Kansas City, Mo. – Don’t do bad things, Ervin Santana says he told his children while serving his suspension. And on the day he returned to baseball, he implied that he doesn’t think he had, either.
Santana was in a Twins uniform Saturday for the first time since being informed April 3 that he had tested positive for the steroid Stanozolol and was being suspended for 80 games. Laughing with teammates and smiling at everyone, it was clear as he rejoined the Twins how happy he is to be back and how eager he is to pitch again.
Everything else? A little less clear. But Santana seems OK with that, too.
Asked during a five-minute dugout interview if he did a “bad thing,” as he put it, Santana smiled and shot back, “What do you think?” Told that the media doesn’t know what happened, he replied: “Me neither. So just leave it right there. It’s in the past, and I’m just moving forward. I’m happy to be back.”
No regrets, he said, “not at all, not at all.” And that was about it for the topic of steroids.
Santana said he spent the past three months mostly with his wife, Amy, and their two young children, not exactly a prison sentence. He lost roughly $7 million in salary, but he said: “I just missed the team. That’s the tough part, but I’m back and just can’t wait to pitch.”
The Twins can’t wait for that part, either. Manager Paul Molitor, who will send Santana to the mound on Sunday against the Royals, said he senses excitement in the clubhouse for the addition of a pitcher they enjoyed meeting during spring training. “He’s an easy guy to like, personality-wise, teammate-wise, work habit-wise,” Molitor said. The Twins heard “nothing but good things when we signed him. He’s an easy guy to like, and I think that helps.”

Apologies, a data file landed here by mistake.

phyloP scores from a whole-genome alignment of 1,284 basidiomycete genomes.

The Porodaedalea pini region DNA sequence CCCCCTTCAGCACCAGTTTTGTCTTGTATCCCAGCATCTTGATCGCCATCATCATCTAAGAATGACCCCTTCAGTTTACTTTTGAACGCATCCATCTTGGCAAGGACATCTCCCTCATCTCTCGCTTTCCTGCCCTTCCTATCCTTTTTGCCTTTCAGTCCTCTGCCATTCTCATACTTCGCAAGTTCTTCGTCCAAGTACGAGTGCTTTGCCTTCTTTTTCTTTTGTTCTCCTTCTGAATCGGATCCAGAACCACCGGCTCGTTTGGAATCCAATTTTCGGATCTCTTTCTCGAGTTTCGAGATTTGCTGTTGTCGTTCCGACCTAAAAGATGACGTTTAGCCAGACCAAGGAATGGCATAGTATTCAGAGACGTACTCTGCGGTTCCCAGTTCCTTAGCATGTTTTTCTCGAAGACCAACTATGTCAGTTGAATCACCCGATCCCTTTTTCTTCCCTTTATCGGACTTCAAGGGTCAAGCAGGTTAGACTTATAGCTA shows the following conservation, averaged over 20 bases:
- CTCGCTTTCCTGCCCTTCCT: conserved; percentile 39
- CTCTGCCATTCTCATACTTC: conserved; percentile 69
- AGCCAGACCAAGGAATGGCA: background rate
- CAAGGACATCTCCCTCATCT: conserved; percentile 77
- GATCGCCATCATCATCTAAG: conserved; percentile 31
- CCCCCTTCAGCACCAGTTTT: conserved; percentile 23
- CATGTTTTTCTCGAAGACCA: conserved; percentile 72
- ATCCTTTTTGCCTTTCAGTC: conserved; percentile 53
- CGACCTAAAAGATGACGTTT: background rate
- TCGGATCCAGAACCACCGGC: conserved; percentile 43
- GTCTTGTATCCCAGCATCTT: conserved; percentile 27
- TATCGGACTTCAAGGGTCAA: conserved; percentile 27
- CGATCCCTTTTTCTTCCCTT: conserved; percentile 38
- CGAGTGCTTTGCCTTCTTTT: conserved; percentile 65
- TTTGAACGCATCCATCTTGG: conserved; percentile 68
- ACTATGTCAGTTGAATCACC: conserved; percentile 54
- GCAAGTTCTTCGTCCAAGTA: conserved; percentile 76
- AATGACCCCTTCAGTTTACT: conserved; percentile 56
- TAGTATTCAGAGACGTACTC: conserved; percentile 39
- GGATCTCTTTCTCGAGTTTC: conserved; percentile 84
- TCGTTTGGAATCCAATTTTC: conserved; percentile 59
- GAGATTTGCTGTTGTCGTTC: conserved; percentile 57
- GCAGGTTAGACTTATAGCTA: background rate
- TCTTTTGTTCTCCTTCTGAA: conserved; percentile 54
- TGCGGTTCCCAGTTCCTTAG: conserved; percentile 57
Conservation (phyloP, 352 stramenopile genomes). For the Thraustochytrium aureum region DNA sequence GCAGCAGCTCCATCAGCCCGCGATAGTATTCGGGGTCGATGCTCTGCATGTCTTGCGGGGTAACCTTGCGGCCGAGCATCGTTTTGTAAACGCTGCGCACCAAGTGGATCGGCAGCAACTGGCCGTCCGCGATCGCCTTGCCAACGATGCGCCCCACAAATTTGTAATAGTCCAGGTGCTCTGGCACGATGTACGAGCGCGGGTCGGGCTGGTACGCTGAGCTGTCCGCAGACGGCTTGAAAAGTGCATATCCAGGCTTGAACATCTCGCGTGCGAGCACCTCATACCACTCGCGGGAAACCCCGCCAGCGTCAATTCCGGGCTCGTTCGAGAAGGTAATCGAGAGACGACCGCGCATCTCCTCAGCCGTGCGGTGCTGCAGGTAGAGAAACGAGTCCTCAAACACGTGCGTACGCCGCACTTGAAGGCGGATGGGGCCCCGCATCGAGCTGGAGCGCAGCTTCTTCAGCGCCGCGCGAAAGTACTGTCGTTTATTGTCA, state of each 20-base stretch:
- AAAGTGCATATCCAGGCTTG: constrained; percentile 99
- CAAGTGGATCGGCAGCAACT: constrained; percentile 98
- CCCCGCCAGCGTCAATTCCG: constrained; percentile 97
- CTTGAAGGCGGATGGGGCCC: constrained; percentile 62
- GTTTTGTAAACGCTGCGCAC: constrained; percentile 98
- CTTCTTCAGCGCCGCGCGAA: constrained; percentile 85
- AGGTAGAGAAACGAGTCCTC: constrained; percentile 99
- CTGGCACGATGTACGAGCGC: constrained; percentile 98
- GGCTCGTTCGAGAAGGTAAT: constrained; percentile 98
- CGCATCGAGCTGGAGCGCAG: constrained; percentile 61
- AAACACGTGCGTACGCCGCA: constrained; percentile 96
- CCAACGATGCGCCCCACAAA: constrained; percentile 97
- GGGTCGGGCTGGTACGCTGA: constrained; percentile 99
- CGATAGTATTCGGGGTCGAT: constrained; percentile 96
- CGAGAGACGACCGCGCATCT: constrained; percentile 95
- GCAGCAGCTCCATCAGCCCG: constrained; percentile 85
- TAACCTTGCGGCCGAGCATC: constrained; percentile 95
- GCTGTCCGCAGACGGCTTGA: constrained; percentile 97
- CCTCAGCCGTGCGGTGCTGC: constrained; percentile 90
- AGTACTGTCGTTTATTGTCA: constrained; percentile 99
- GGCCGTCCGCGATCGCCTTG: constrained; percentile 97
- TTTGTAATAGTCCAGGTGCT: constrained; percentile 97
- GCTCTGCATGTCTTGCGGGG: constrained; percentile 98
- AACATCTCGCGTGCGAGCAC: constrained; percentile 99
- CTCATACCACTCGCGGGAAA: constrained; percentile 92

Added third baseman Trevor Plouffe: “He fit right in. He was one of the guys [during spring training]. I think everyone is happy he’s coming back. And we know he’s someone who can help us win, that’s the important thing. He did his time, and now he’s here to help us get to the playoffs. That’s exciting.”
It would be, though Santana, under terms of baseball’s PED policy, wouldn’t be able to take part this year, which he said bothers him. “It’s tough. But at the same time, I’ll be cheering for them and wish the best for our team,” the 32-year-old, 10-year veteran said. “We just have to focus on what we’re doing right now, and then when that time comes, we figure it out.”
Speaking of figuring things out, shortstop Danny Santana said that’s one reason he’s glad to see his fellow Dominican back with the team. The Twins have several players from Latin American countries, and Santana figures to be something of a leader. “Sometimes we young guys need to know something. We can go to ballplayers who we can ask and see what they think,” Danny Santana said. “It’s good to have a Spanish-speaking ballplayer to talk to. We missed him. We can learn from him. He’s got a lot of years in the big leagues.”
He will have three and a half with the Twins, at least according to the $55 million contract he signed in December. Santana pitched 211 innings for Kansas City in 2013, so the Royals know how useful he can be.
“He had a great year for us when he was here. He developed a changeup here that was really a good pitch for him,” Royals first baseman Eric Hosmer said. “Beyond that, just the professionalism he brought to the field every day was great — you knew he was going to go deep into games, you knew he would not get rattled even if he gave up a couple runs early on. He’s a veteran pitcher who can eat up innings. He’ll make [the Twins] even more dangerous.”
If so, it will be easy for the Twins to forget about his three-month absence, about the rule he broke, however it happened.
“I think judgment is dangerous,” Molitor said. “I don’t know what these guys do when they go back to their hotels. We try to develop people in ways that leads to accountability in all things they do.”
That’s why he doesn’t plan to ask Santana for any specifics about the drug test, any details about what may have happened.
“My communication with him has been more about establishing a plan for him coming back, trying to be supportive in terms of knowing I’m interested in his well-being, in terms of recovering from this and getting back to being an active member of our team,” Molitor said. “I haven’t asked him specifically about what transpired. For me, it’s in the past.”
For Santana, too.